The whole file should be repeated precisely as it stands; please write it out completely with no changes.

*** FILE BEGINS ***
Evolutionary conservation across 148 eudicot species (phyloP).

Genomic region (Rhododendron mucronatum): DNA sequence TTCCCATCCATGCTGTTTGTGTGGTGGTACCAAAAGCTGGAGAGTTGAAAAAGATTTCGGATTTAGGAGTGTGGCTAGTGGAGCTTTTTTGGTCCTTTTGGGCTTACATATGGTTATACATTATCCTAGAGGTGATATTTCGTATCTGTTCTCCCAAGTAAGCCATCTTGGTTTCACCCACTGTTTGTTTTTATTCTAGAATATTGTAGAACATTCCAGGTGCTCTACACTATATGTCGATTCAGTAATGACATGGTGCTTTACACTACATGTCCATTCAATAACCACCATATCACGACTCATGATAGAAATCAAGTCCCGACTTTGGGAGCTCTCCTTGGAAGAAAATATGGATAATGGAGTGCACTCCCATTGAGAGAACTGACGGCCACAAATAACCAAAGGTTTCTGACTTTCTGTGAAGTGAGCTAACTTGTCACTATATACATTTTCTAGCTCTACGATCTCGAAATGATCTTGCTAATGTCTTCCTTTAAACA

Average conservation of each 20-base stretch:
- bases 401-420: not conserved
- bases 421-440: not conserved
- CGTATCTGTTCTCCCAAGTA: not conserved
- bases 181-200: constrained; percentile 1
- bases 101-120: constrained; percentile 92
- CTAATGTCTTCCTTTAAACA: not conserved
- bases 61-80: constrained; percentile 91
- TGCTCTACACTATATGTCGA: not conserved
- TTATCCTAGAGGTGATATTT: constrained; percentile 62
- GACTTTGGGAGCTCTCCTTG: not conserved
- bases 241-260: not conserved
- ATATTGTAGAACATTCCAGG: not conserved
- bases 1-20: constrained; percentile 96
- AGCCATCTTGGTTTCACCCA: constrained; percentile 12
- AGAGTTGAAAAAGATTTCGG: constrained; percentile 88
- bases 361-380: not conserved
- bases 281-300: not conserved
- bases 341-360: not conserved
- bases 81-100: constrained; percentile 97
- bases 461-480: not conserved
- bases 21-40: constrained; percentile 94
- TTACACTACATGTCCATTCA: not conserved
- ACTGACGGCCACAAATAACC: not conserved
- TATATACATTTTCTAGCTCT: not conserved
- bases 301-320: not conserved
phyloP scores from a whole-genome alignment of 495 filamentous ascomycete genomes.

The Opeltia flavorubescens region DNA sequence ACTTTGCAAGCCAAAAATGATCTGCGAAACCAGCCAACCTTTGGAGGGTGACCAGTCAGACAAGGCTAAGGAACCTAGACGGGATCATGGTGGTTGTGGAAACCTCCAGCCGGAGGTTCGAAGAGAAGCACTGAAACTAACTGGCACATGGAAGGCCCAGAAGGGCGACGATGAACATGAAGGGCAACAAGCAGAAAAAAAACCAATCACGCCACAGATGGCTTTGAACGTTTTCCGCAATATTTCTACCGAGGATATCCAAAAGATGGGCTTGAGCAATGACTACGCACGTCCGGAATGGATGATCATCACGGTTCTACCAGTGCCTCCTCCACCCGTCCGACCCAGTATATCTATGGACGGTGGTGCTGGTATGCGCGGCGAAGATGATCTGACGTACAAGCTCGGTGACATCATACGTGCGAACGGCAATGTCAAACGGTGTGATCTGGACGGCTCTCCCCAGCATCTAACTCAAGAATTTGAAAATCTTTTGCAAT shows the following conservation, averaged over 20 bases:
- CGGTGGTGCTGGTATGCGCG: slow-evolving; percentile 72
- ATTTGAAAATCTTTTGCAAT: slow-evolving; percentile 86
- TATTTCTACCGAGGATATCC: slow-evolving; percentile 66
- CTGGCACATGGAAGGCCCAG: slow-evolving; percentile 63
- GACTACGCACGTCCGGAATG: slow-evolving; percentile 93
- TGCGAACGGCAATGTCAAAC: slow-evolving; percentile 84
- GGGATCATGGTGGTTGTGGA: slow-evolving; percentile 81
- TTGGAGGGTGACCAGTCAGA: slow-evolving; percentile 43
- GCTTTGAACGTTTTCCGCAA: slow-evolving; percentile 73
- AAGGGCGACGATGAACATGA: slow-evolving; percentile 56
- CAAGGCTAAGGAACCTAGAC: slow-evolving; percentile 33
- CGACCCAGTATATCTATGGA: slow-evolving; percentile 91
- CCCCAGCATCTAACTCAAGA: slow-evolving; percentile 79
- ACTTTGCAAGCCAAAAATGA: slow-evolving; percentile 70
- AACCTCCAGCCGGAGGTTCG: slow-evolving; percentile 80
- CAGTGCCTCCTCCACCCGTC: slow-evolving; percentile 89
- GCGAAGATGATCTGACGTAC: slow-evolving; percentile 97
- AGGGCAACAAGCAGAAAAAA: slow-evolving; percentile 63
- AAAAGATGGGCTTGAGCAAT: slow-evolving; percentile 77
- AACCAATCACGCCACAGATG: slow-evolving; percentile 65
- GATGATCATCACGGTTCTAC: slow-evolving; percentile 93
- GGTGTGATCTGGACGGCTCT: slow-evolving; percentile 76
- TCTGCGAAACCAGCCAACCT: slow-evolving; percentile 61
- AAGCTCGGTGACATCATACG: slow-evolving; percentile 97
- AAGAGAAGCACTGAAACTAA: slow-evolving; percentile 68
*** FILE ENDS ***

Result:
Evolutionary conservation across 148 eudicot species (phyloP).

Genomic region (Rhododendron mucronatum): DNA sequence TTCCCATCCATGCTGTTTGTGTGGTGGTACCAAAAGCTGGAGAGTTGAAAAAGATTTCGGATTTAGGAGTGTGGCTAGTGGAGCTTTTTTGGTCCTTTTGGGCTTACATATGGTTATACATTATCCTAGAGGTGATATTTCGTATCTGTTCTCCCAAGTAAGCCATCTTGGTTTCACCCACTGTTTGTTTTTATTCTAGAATATTGTAGAACATTCCAGGTGCTCTACACTATATGTCGATTCAGTAATGACATGGTGCTTTACACTACATGTCCATTCAATAACCACCATATCACGACTCATGATAGAAATCAAGTCCCGACTTTGGGAGCTCTCCTTGGAAGAAAATATGGATAATGGAGTGCACTCCCATTGAGAGAACTGACGGCCACAAATAACCAAAGGTTTCTGACTTTCTGTGAAGTGAGCTAACTTGTCACTATATACATTTTCTAGCTCTACGATCTCGAAATGATCTTGCTAATGTCTTCCTTTAAACA

Average conservation of each 20-base stretch:
- bases 401-420: not conserved
- bases 421-440: not conserved
- CGTATCTGTTCTCCCAAGTA: not conserved
- bases 181-200: constrained; percentile 1
- bases 101-120: constrained; percentile 92
- CTAATGTCTTCCTTTAAACA: not conserved
- bases 61-80: constrained; percentile 91
- TGCTCTACACTATATGTCGA: not conserved
- TTATCCTAGAGGTGATATTT: constrained; percentile 62
- GACTTTGGGAGCTCTCCTTG: not conserved
- bases 241-260: not conserved
- ATATTGTAGAACATTCCAGG: not conserved
- bases 1-20: constrained; percentile 96
- AGCCATCTTGGTTTCACCCA: constrained; percentile 12
- AGAGTTGAAAAAGATTTCGG: constrained; percentile 88
- bases 361-380: not conserved
- bases 281-300: not conserved
- bases 341-360: not conserved
- bases 81-100: constrained; percentile 97
- bases 461-480: not conserved
- bases 21-40: constrained; percentile 94
- TTACACTACATGTCCATTCA: not conserved
- ACTGACGGCCACAAATAACC: not conserved
- TATATACATTTTCTAGCTCT: not conserved
- bases 301-320: not conserved
phyloP scores from a whole-genome alignment of 495 filamentous ascomycete genomes.

The Opeltia flavorubescens region DNA sequence ACTTTGCAAGCCAAAAATGATCTGCGAAACCAGCCAACCTTTGGAGGGTGACCAGTCAGACAAGGCTAAGGAACCTAGACGGGATCATGGTGGTTGTGGAAACCTCCAGCCGGAGGTTCGAAGAGAAGCACTGAAACTAACTGGCACATGGAAGGCCCAGAAGGGCGACGATGAACATGAAGGGCAACAAGCAGAAAAAAAACCAATCACGCCACAGATGGCTTTGAACGTTTTCCGCAATATTTCTACCGAGGATATCCAAAAGATGGGCTTGAGCAATGACTACGCACGTCCGGAATGGATGATCATCACGGTTCTACCAGTGCCTCCTCCACCCGTCCGACCCAGTATATCTATGGACGGTGGTGCTGGTATGCGCGGCGAAGATGATCTGACGTACAAGCTCGGTGACATCATACGTGCGAACGGCAATGTCAAACGGTGTGATCTGGACGGCTCTCCCCAGCATCTAACTCAAGAATTTGAAAATCTTTTGCAAT shows the following conservation, averaged over 20 bases:
- CGGTGGTGCTGGTATGCGCG: slow-evolving; percentile 72
- ATTTGAAAATCTTTTGCAAT: slow-evolving; percentile 86
- TATTTCTACCGAGGATATCC: slow-evolving; percentile 66
- CTGGCACATGGAAGGCCCAG: slow-evolving; percentile 63
- GACTACGCACGTCCGGAATG: slow-evolving; percentile 93
- TGCGAACGGCAATGTCAAAC: slow-evolving; percentile 84
- GGGATCATGGTGGTTGTGGA: slow-evolving; percentile 81
- TTGGAGGGTGACCAGTCAGA: slow-evolving; percentile 43
- GCTTTGAACGTTTTCCGCAA: slow-evolving; percentile 73
- AAGGGCGACGATGAACATGA: slow-evolving; percentile 56
- CAAGGCTAAGGAACCTAGAC: slow-evolving; percentile 33
- CGACCCAGTATATCTATGGA: slow-evolving; percentile 91
- CCCCAGCATCTAACTCAAGA: slow-evolving; percentile 79
- ACTTTGCAAGCCAAAAATGA: slow-evolving; percentile 70
- AACCTCCAGCCGGAGGTTCG: slow-evolving; percentile 80
- CAGTGCCTCCTCCACCCGTC: slow-evolving; percentile 89
- GCGAAGATGATCTGACGTAC: slow-evolving; percentile 97
- AGGGCAACAAGCAGAAAAAA: slow-evolving; percentile 63
- AAAAGATGGGCTTGAGCAAT: slow-evolving; percentile 77
- AACCAATCACGCCACAGATG: slow-evolving; percentile 65
- GATGATCATCACGGTTCTAC: slow-evolving; percentile 93
- GGTGTGATCTGGACGGCTCT: slow-evolving; percentile 76
- TCTGCGAAACCAGCCAACCT: slow-evolving; percentile 61
- AAGCTCGGTGACATCATACG: slow-evolving; percentile 97
- AAGAGAAGCACTGAAACTAA: slow-evolving; percentile 68